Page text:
Major intersections[edit]

County Location Mile[2] km Destinations Notes
Lewis Morton 0.00 0.00 US 12 – Aberdeen, Centralia, Yakima Southern terminus
0.45 0.72 SR 508 west (Main Avenue) – Cinebar, Onalaska, Napavine
Pierce Elbe 16.82 27.07 SR 706 east (Road to Paradise) – Mount Rainier National Park
  26.99 43.44 SR 161 north – Eatonville, Puyallup
  36.08 58.07 SR 702 west (352nd Street East) to SR 507 south – McKenna
Spanaway 47.38 76.25 SR 507 south – Yelm, Tenino, Centralia
48.33 77.78 176th Street South (East side), SR 704 (West Side) – Lakewood, Frederickson SR 704
Parkland 52.55 84.57 SR 512 to I‑5 – Lakewood, Puyallup, Tacoma Interchange
Tacoma 57.82 93.05 South 38th Street Interchange
South end of freeway
58.60 94.31 I‑5 – Olympia, Seattle, Portland, OR
I‑705 north to SR 509 north – Tacoma Dome
Northern terminus; northbound exit and southbound entrance; roadway continues beyond I-5 as I-705
1.000 mi = 1.609 km; 1.000 km = 0.621 mi

References[edit]

  1. ^ a b Washington State Legislature (1970). "RCW 47.17.030: State route No. 7". Retrieved 21 July 2009. 
  2. ^ a b c Washington State Department of Transportation (2008). "State Highway Log: Planning Report, SR 2 to SR 971". Retrieved 21 July 2009. 
  3. ^ a b Washington State Department of Transportation (2008). Washington State Rail System (Map). Cartography by United States Geological Survey. http://www.wsdot.wa.gov/NR/rdonlyres/8CFBC47D-3549-4CB9-9DE6-14CE9739671F/0/RailSystemMap_Sept2008_update.pdf. Retrieved 21 July 2009.
  4. ^ Tacoma Rail (2009). TPU Rail Tracks (Map). Cartography by Tele Atlas. http://www.mytpu.org/tacomarail/tracks/Default.htm. Retrieved 21 July 2009.
  5. ^ Washington State Department of Transportation (17 September 2004). "SR 7; Junction SR 508". Retrieved 21 July 2009. 
  6. ^ a b Google Inc. "State Route 7". Google Maps (Map). Cartography by Google, Inc. http://maps.google.com/maps?f=d&source=s_d&saddr=US-12&daddr=Unknown+road&hl=en&geocode=Fd5TxgIdcDa2-A%3BFdy40AId2NWz-A&mra=ls&sll=47.233419,-122.430686&sspn=0.005289,0.009624&ie=UTF8&ll=46.892635,-122.31353&spn=1.362666,2.463684&z=9. Retrieved 21 July 2009.
  7. ^ a b Washington State Department of Transportation (2008). Washington State Highways, 2008–2009 (Map). 1:842,000. Cartography by United States Geological Survey (2008–09 edition ed.). Section E3, F3. http://www.wsdot.wa.gov/NR/rdonlyres/87105CAD-83A9-49A7-80F3-5719637C1E2D/0/FrontMapBig.pdf. Retrieved 21 July 2009.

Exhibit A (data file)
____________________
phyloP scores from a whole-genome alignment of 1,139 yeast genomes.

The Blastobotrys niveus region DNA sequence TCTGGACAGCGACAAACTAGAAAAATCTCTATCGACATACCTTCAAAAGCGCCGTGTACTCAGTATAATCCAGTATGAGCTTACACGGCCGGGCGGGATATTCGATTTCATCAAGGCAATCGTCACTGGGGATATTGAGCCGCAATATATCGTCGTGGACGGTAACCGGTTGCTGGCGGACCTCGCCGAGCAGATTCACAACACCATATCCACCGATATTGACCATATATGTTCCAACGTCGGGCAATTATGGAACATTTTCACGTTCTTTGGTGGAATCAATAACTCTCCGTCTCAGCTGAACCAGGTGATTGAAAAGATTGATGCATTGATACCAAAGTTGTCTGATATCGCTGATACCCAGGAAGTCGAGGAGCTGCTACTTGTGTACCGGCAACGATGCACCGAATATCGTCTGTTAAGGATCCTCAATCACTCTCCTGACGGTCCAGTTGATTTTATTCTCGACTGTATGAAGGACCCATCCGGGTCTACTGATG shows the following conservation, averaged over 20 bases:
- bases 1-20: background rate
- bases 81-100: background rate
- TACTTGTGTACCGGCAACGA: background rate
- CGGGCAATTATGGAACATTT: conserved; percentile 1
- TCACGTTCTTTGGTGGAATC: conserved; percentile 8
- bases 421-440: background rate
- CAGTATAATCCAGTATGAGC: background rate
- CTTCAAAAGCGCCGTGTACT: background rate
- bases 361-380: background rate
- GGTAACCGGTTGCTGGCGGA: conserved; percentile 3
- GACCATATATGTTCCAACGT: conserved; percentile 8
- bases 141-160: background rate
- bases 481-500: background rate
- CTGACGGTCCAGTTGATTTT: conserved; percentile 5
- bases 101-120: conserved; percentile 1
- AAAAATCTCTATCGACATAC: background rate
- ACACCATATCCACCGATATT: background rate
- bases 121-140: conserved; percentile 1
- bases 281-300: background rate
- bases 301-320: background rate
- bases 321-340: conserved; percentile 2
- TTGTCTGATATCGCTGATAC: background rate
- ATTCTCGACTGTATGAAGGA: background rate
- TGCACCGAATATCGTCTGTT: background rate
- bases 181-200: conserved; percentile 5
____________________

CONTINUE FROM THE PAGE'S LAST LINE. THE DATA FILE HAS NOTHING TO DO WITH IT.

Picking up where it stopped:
8. ^ a b Thomas Bros., Rand McNally (2008). King, Pierce & Snohomish Counties Street Guide (Map). 1:24,000. The Thomas Guide series. Cartography by NAVTEQ. pp. 803, 833, 863, 893–894, 914, 934, 954, 974–975. ISBN 0-528-86671-0.
  9. ^ a b University of Texas at Austin (1968). Hoquiam, 1968 (Map). 1:250,000. Cartography by United States Geological Survey. http://www.lib.utexas.edu/maps/topo/250k/txu-pclmaps-topo-us-hoquiam-1968.jpg. Retrieved 23 July 2009.
  10. ^ Washington State Department of Transportation (5 January 2006). "SR 512; Junction SR 7 / Pacific Avenue". Retrieved 21 July 2009. 
  11. ^ Washington State Department of Transportation (17 September 2004). "SR 7; Junction South 38th Street". Retrieved 21 July 2009. 
  12. ^ Washington State Department of Transportation (2007). "2007 Annual Traffic Report". Retrieved 21 July 2009. 
  13. ^ Washington State Department of Transportation (27 August 2008). "SR 5 – Exit 133; Junction SR 705 / SR 7". Retrieved 21 July 2009. 
  14. ^ a b University of Texas at Austin (1965). Seattle, 1965 (Map). 1:250,000. Cartography by United States Geological Survey. http://www.lib.utexas.edu/maps/topo/250k/txu-pclmaps-topo-us-seattle-1965.jpg. Retrieved 23 July 2009.
  15. ^ Washington State University (1900). Tacoma, 1900 (Map). 1:125,000. Washington 1:125,000 quadrangles. Cartography by United States Geological Survey. http://content.wsulibs.wsu.edu/cgi-bin/pview.exe?CISOROOT=/maps&CISOPTR=464&CISORESTMP=/qbuild/buildplate11.html&CISOVIEWTMP=/qbuild/buildplate12.html&CISOROWS=2&CISOCOLS=5&CISOCLICK=title:subjec:creato:date:type. Retrieved 23 July 2009.
  16. ^ Washington State Legislature (13 March 1909). "Chapter 92: Establishing Certain State Roads". Session Laws of the State of Washington. Session Laws of the State of Washington (1909 ed.). Olympia, Washington: Washington State Legislature. p. 190. Retrieved 23 July 2009. "State Road No. 18, beginning at Alder in Pierce county and running in a southerly direction by the way of Elbe to a point in State Road No. 5 near Kosmos in Lewis county." 
  17. ^ Washington State Legislature (12 March 1913). "Chapter 65: Classifying Public Highways". Session Laws of the State of Washington. Session Laws of the State of Washington (1913 ed.). Olympia, Washington: Washington State Legislature. p. 222. Retrieved 23 July 2009. "g. A highway starting from the Pacific Highway in the city of Tacoma; running thence southerly by the most feasible route, to or near the town of Elbe, where it will branch, one section connecting with the government road in Rainier National Park, at or near Ashford, Pierce county, and the other by the most feasible route through Mineral, Morton, Klickitat Prairie, Forest, Chehalis, Pe Ell, South Bend, to the ocean beach at Holman in Pacific county, which shall be known as the National Park Highway." 
  18. ^ Washington State Legislature (19 March 1909). "Chapter 185: Primary and Secondary State Highways". Session Laws of the State of Washington. Session Laws of the State of Washington (1923 ed.). Olympia, Washington: Washington State Legislature. pp. 628–629. Retrieved 23 July 2009. "SEC. 4. A primary state highway, to be known as State Road No. 5 or the National Park Highway System, is established as follows: Beginning at the City of Tacoma; thence by the most feasible route in a southeasterly direction through Elbe and Ashford to the Rainier National Park gate; also from a junction in the City of Elbe; thence in a southerly direction through Morton, Kosmos; thence in a westerly direction through Nesika, Riffe and Ethel to a junction with State Road No. 1 or the Pacific Highway at or in the vicinity of Jackson Prairie; also, from a junction at or near Kosmos in Lewis County in a northeasterly direction through Lewis in Lewis County through Sheepskull Gap; thence in a northwesterly direction through Enumclaw, Auburn, Kent to a connection with State Road No. 2 in the vicinity of Renton; also from a junction at Sheepskull Gap in a southeasterly direction to Yakima."